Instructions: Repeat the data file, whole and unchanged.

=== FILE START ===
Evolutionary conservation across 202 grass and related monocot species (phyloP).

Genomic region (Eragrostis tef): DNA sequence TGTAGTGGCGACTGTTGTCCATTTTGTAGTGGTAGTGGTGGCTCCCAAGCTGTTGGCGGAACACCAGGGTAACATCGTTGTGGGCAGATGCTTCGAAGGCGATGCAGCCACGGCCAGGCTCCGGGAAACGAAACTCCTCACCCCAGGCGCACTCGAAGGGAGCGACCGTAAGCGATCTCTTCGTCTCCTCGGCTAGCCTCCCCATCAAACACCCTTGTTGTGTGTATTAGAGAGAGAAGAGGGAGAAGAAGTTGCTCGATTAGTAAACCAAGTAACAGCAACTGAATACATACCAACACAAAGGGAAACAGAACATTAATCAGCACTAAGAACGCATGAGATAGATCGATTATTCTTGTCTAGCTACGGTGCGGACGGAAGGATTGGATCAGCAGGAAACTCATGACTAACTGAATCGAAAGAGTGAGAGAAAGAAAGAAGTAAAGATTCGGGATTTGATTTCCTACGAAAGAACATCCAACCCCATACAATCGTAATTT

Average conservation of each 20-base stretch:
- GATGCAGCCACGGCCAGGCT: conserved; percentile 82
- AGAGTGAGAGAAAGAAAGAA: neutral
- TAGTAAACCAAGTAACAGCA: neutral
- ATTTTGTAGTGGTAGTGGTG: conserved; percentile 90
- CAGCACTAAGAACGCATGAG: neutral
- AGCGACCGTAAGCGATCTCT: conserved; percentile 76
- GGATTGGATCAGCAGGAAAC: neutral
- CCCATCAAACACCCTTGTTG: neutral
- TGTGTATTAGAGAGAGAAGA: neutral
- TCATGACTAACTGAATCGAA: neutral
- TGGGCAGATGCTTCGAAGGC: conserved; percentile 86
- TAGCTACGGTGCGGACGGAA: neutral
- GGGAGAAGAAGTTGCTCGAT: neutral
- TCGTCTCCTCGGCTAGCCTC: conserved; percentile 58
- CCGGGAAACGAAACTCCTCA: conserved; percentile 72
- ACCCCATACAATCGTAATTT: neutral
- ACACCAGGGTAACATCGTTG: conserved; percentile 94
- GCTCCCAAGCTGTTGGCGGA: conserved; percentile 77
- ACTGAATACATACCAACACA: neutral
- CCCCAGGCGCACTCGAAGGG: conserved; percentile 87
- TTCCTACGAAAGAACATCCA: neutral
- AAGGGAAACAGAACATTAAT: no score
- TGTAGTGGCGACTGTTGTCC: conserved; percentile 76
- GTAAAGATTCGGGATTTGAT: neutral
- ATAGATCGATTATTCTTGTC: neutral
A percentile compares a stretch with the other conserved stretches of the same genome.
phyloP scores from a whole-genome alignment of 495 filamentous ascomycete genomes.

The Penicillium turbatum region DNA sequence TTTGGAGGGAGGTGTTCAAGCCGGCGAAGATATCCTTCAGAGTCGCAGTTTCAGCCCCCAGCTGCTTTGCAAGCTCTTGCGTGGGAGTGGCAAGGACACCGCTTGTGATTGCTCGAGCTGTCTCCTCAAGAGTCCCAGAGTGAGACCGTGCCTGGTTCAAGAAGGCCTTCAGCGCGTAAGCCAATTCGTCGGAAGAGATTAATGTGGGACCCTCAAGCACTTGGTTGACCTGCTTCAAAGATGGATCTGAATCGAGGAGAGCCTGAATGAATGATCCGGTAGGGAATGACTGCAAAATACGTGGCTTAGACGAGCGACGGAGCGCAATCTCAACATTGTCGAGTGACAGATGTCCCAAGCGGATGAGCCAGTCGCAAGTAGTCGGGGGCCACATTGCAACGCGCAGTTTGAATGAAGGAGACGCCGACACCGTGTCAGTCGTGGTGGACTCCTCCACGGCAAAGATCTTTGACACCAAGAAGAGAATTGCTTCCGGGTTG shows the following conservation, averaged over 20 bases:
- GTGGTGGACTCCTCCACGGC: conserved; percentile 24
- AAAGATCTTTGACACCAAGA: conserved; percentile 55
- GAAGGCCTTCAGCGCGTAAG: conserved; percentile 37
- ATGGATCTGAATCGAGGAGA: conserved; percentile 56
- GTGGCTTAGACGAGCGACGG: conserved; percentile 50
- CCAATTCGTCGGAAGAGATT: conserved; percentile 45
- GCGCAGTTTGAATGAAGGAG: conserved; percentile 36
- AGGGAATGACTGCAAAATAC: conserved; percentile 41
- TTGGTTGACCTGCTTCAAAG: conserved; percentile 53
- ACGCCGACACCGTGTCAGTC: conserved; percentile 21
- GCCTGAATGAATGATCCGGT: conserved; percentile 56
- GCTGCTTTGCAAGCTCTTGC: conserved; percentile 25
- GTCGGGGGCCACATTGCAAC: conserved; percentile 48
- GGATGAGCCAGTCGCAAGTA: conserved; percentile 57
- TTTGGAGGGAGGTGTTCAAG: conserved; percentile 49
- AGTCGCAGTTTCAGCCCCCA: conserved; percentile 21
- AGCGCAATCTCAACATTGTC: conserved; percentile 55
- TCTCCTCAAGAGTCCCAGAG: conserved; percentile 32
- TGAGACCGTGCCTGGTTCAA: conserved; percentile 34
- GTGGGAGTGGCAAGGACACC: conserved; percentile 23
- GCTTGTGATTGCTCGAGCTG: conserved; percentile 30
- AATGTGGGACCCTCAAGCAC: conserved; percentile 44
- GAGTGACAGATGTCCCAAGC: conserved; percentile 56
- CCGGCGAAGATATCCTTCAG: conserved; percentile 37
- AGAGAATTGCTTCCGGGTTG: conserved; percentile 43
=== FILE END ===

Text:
Evolutionary conservation across 202 grass and related monocot species (phyloP).

Genomic region (Eragrostis tef): DNA sequence TGTAGTGGCGACTGTTGTCCATTTTGTAGTGGTAGTGGTGGCTCCCAAGCTGTTGGCGGAACACCAGGGTAACATCGTTGTGGGCAGATGCTTCGAAGGCGATGCAGCCACGGCCAGGCTCCGGGAAACGAAACTCCTCACCCCAGGCGCACTCGAAGGGAGCGACCGTAAGCGATCTCTTCGTCTCCTCGGCTAGCCTCCCCATCAAACACCCTTGTTGTGTGTATTAGAGAGAGAAGAGGGAGAAGAAGTTGCTCGATTAGTAAACCAAGTAACAGCAACTGAATACATACCAACACAAAGGGAAACAGAACATTAATCAGCACTAAGAACGCATGAGATAGATCGATTATTCTTGTCTAGCTACGGTGCGGACGGAAGGATTGGATCAGCAGGAAACTCATGACTAACTGAATCGAAAGAGTGAGAGAAAGAAAGAAGTAAAGATTCGGGATTTGATTTCCTACGAAAGAACATCCAACCCCATACAATCGTAATTT

Average conservation of each 20-base stretch:
- GATGCAGCCACGGCCAGGCT: conserved; percentile 82
- AGAGTGAGAGAAAGAAAGAA: neutral
- TAGTAAACCAAGTAACAGCA: neutral
- ATTTTGTAGTGGTAGTGGTG: conserved; percentile 90
- CAGCACTAAGAACGCATGAG: neutral
- AGCGACCGTAAGCGATCTCT: conserved; percentile 76
- GGATTGGATCAGCAGGAAAC: neutral
- CCCATCAAACACCCTTGTTG: neutral
- TGTGTATTAGAGAGAGAAGA: neutral
- TCATGACTAACTGAATCGAA: neutral
- TGGGCAGATGCTTCGAAGGC: conserved; percentile 86
- TAGCTACGGTGCGGACGGAA: neutral
- GGGAGAAGAAGTTGCTCGAT: neutral
- TCGTCTCCTCGGCTAGCCTC: conserved; percentile 58
- CCGGGAAACGAAACTCCTCA: conserved; percentile 72
- ACCCCATACAATCGTAATTT: neutral
- ACACCAGGGTAACATCGTTG: conserved; percentile 94
- GCTCCCAAGCTGTTGGCGGA: conserved; percentile 77
- ACTGAATACATACCAACACA: neutral
- CCCCAGGCGCACTCGAAGGG: conserved; percentile 87
- TTCCTACGAAAGAACATCCA: neutral
- AAGGGAAACAGAACATTAAT: no score
- TGTAGTGGCGACTGTTGTCC: conserved; percentile 76
- GTAAAGATTCGGGATTTGAT: neutral
- ATAGATCGATTATTCTTGTC: neutral
A percentile compares a stretch with the other conserved stretches of the same genome.
phyloP scores from a whole-genome alignment of 495 filamentous ascomycete genomes.

The Penicillium turbatum region DNA sequence TTTGGAGGGAGGTGTTCAAGCCGGCGAAGATATCCTTCAGAGTCGCAGTTTCAGCCCCCAGCTGCTTTGCAAGCTCTTGCGTGGGAGTGGCAAGGACACCGCTTGTGATTGCTCGAGCTGTCTCCTCAAGAGTCCCAGAGTGAGACCGTGCCTGGTTCAAGAAGGCCTTCAGCGCGTAAGCCAATTCGTCGGAAGAGATTAATGTGGGACCCTCAAGCACTTGGTTGACCTGCTTCAAAGATGGATCTGAATCGAGGAGAGCCTGAATGAATGATCCGGTAGGGAATGACTGCAAAATACGTGGCTTAGACGAGCGACGGAGCGCAATCTCAACATTGTCGAGTGACAGATGTCCCAAGCGGATGAGCCAGTCGCAAGTAGTCGGGGGCCACATTGCAACGCGCAGTTTGAATGAAGGAGACGCCGACACCGTGTCAGTCGTGGTGGACTCCTCCACGGCAAAGATCTTTGACACCAAGAAGAGAATTGCTTCCGGGTTG shows the following conservation, averaged over 20 bases:
- GTGGTGGACTCCTCCACGGC: conserved; percentile 24
- AAAGATCTTTGACACCAAGA: conserved; percentile 55
- GAAGGCCTTCAGCGCGTAAG: conserved; percentile 37
- ATGGATCTGAATCGAGGAGA: conserved; percentile 56
- GTGGCTTAGACGAGCGACGG: conserved; percentile 50
- CCAATTCGTCGGAAGAGATT: conserved; percentile 45
- GCGCAGTTTGAATGAAGGAG: conserved; percentile 36
- AGGGAATGACTGCAAAATAC: conserved; percentile 41
- TTGGTTGACCTGCTTCAAAG: conserved; percentile 53
- ACGCCGACACCGTGTCAGTC: conserved; percentile 21
- GCCTGAATGAATGATCCGGT: conserved; percentile 56
- GCTGCTTTGCAAGCTCTTGC: conserved; percentile 25
- GTCGGGGGCCACATTGCAAC: conserved; percentile 48
- GGATGAGCCAGTCGCAAGTA: conserved; percentile 57
- TTTGGAGGGAGGTGTTCAAG: conserved; percentile 49
- AGTCGCAGTTTCAGCCCCCA: conserved; percentile 21
- AGCGCAATCTCAACATTGTC: conserved; percentile 55
- TCTCCTCAAGAGTCCCAGAG: conserved; percentile 32
- TGAGACCGTGCCTGGTTCAA: conserved; percentile 34
- GTGGGAGTGGCAAGGACACC: conserved; percentile 23
- GCTTGTGATTGCTCGAGCTG: conserved; percentile 30
- AATGTGGGACCCTCAAGCAC: conserved; percentile 44
- GAGTGACAGATGTCCCAAGC: conserved; percentile 56
- CCGGCGAAGATATCCTTCAG: conserved; percentile 37
- AGAGAATTGCTTCCGGGTTG: conserved; percentile 43